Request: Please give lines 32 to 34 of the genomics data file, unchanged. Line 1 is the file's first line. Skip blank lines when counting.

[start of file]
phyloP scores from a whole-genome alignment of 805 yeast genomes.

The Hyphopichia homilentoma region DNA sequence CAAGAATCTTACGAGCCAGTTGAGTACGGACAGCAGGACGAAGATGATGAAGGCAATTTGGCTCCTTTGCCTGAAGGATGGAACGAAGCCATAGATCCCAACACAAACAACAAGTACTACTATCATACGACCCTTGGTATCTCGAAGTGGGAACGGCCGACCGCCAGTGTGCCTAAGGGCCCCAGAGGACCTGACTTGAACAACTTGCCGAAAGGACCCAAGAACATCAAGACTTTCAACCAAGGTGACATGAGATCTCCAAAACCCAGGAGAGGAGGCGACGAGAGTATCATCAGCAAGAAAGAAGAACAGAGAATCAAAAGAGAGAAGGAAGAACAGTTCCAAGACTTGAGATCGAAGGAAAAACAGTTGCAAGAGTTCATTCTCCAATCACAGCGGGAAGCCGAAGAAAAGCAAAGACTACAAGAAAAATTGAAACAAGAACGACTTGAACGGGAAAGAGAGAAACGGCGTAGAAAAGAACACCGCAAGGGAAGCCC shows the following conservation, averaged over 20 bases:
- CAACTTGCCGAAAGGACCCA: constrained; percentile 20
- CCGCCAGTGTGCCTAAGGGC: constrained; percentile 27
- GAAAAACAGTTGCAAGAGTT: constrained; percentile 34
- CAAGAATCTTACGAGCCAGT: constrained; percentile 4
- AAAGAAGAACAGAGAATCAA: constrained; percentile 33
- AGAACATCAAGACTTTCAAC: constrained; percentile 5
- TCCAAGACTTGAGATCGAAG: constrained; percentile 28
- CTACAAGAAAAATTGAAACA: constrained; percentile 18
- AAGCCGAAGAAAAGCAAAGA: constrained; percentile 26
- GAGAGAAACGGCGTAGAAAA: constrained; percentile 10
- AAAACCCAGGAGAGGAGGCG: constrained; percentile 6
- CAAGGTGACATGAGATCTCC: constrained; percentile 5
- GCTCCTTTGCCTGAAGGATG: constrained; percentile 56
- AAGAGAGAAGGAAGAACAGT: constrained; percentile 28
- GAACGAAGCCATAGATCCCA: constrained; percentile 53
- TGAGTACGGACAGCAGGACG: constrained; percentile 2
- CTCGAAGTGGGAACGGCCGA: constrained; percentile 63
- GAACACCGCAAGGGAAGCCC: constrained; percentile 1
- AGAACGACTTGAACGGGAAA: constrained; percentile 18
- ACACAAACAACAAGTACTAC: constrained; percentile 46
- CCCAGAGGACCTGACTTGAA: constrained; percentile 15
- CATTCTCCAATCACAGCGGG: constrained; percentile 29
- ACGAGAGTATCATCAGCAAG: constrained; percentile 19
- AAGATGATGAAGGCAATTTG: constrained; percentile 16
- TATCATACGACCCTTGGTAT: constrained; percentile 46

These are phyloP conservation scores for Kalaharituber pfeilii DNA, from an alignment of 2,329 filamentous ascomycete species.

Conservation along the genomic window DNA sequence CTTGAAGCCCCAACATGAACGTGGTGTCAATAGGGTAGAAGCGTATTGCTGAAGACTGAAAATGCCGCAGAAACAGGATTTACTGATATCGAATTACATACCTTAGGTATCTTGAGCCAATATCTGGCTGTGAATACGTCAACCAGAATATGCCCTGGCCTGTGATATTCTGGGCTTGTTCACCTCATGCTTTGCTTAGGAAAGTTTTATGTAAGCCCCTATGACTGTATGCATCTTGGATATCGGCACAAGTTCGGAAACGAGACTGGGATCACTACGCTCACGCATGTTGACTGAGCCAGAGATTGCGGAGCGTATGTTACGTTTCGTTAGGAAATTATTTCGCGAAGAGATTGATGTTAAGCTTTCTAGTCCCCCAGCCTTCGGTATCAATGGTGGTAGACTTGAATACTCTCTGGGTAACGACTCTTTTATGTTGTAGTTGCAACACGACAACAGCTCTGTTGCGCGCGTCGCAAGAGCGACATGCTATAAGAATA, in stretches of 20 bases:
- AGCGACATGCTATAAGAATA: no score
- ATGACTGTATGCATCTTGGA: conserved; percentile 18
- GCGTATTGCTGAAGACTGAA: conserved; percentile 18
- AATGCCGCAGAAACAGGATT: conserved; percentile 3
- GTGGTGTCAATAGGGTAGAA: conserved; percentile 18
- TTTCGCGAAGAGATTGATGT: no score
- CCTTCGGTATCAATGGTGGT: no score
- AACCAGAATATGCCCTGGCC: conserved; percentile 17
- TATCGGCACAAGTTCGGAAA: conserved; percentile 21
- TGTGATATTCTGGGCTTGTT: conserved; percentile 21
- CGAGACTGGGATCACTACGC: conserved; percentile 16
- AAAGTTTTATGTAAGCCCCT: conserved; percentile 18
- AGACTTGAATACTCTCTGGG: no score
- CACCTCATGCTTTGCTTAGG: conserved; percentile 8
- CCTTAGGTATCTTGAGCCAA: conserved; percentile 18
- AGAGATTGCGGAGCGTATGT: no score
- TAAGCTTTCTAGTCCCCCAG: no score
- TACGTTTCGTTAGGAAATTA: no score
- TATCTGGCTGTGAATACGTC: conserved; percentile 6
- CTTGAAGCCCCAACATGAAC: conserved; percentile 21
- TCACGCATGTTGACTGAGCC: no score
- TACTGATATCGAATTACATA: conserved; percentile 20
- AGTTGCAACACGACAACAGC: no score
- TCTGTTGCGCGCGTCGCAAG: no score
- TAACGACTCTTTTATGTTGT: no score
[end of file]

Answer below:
- GCGTATTGCTGAAGACTGAA: conserved; percentile 18
- AATGCCGCAGAAACAGGATT: conserved; percentile 3
- GTGGTGTCAATAGGGTAGAA: conserved; percentile 18